If a plant or nutritional extract can work topically, then wouldn’t an oral supplement work just as well? Because I am not a big believer in vitamin supplements, I’ve never put much thinking or research effort into whether, for example, sea buckthorn supplements have been proven to have a direct positive effect on the skin. Then the other day headlines blared that French maritime pine bark, taken as a supplement called Pycnogenol, had been clinically proven to have anti-aging benefits for the skin.

Because I am innately cynical and uncharitable, I immediately wondered if the makers of Pycnogenol were behind the study claiming that 20 postmenopausal women experienced “significantly improved hydration and elasticity of skin”. It was conducted at the Leibniz Research Institute for Environmental Medicine, which sounded objective until I saw that one member of the team was from Horphag Research, the company that, yes you guessed it, makes Pycnogenol.

I was exactly happy to prove myself right though. I’d love to find out that popping a pill alongside all my potions and lotions would boost my skin’s appearance. So I set about seeing if there is an independent study somewhere. Pine bark has been linked to a mind-boggling and implausible amount of cures. It is supposed to treat everything from erectile dysfunction to sunburn. Its fabled potency is due to the presence of proanthocyanidins. But independent research on the effects of taking a supplement on the skin was not something I could find.

What of other supplements. I remembered mentioning once  mentioning one on borage and flax on Truth In Aging. Researchers from Germany and France claimed that the omega-3 and omega-6 (fatty acids) in flax and borage oils prevent skin from roughening and scaling. After 12 weeks, there was a decrease in reddening of the skin in the flaxseed and borage oil groups of 45% and 35% respectively. But this is the only study on these supplements that I have found.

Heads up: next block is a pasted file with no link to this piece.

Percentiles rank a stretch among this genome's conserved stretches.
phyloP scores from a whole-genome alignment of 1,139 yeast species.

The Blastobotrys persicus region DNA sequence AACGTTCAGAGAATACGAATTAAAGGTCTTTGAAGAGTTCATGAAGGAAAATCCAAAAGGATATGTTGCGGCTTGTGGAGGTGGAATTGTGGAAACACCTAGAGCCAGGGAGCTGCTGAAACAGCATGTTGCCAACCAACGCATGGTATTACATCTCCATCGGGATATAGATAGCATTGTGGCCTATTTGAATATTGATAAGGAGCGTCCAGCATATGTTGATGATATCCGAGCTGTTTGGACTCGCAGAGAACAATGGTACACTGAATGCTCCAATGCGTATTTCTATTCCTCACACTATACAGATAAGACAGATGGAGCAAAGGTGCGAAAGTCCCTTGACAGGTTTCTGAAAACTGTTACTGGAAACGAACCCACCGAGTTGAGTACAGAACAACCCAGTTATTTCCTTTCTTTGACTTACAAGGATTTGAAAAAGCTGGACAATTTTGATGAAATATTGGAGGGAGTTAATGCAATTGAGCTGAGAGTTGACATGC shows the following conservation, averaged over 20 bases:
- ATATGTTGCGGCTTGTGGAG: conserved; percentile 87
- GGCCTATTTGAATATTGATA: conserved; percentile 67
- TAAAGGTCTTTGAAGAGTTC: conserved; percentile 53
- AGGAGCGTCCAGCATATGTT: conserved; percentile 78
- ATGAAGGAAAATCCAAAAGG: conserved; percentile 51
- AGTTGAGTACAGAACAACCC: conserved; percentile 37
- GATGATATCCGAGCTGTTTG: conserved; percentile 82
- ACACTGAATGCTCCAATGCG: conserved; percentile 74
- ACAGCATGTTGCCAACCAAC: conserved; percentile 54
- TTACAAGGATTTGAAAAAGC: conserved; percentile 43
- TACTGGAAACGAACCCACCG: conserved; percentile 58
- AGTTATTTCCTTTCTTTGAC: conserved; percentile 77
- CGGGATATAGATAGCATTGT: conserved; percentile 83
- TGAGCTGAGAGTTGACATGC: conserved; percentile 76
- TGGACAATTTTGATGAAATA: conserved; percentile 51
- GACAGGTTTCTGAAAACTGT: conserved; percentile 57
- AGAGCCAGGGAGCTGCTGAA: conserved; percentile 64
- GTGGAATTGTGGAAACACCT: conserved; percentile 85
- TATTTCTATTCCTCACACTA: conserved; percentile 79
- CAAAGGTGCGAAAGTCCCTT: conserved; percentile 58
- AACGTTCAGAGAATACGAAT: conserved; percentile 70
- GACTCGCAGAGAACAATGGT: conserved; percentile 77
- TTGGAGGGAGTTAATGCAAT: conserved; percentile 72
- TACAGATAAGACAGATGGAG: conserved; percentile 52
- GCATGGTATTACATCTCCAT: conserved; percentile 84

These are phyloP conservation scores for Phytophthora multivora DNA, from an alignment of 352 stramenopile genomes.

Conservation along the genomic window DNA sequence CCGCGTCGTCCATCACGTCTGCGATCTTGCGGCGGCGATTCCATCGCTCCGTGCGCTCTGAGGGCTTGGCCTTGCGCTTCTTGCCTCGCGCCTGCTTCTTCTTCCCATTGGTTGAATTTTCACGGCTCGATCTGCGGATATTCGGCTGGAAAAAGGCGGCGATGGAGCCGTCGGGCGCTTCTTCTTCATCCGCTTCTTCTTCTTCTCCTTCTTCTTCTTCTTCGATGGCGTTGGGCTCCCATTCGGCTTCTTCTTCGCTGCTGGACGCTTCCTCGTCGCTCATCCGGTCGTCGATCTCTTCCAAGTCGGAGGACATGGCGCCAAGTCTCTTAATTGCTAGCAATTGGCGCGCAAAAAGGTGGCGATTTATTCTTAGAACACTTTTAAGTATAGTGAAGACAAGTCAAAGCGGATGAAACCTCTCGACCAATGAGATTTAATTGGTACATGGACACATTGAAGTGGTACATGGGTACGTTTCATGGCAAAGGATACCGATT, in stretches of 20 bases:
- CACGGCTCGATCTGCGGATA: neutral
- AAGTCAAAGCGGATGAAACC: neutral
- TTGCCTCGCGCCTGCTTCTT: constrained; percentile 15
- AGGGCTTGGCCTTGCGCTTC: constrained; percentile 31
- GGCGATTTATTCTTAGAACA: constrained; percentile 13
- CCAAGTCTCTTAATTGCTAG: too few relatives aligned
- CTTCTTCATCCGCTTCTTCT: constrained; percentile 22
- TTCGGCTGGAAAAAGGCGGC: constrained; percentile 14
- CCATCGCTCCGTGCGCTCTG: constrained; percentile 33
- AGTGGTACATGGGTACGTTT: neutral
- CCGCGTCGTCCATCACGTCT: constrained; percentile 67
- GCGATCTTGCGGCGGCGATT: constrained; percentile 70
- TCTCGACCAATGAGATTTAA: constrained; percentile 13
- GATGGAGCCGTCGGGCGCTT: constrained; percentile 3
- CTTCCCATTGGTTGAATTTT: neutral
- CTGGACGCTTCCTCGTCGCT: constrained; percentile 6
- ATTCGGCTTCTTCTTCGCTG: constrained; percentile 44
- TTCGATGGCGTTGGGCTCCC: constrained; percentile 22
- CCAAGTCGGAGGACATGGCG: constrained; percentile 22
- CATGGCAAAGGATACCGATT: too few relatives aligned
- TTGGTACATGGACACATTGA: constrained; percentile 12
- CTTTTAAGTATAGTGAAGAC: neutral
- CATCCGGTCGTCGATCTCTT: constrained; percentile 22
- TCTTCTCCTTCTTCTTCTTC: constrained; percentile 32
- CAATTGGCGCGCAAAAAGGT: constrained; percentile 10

I decided to look at sea buckthorn and had quite a bit more luck. A 2009 study using extracts of leaves and fruits of sea buckthorn at a concentration of 500 μg/ml concluded that it reduced free radical production. And more specifically, a Finnish study on sea buckthorn supplements and dermatitis reported symptoms improved and a beneficial effect on the composition of essential fatty acids within the skin. There’s also one published in the Journal of Applied Cosmetology. According to the study, which examined the effects of both sea buckthorn oral supplements and topical oil application on skin aging, the plant works as a skin hydrator, an anti-wrinkle serum, and as a collagen promoter.

Next, I took a look at astaxanthin. Here again, I found only one study on astaxanthin supplements and skin. The study stated that it is “usually very difficult to observe any significant difference to skin condition resulting from the oral administration of dietary supplements”. I was intrigued – does it mean that typically supplements don’t have a visible effect on the skin and this is all a waste of time? No, it just means (in the researchers' view) that the astaxanthin results – “excellent cosmetic effects on human skin were observed from astaxanthin administration” were all the more remarkable.

Although there isn’t exactly a wealth of evidence and my examples are hardly exhaustive, I feel encouraged enough to continue to look for evidence that a daily pill is a worthwhile supplement to our potions and lotions. In the meantime, sea buckthorn could be the best bet.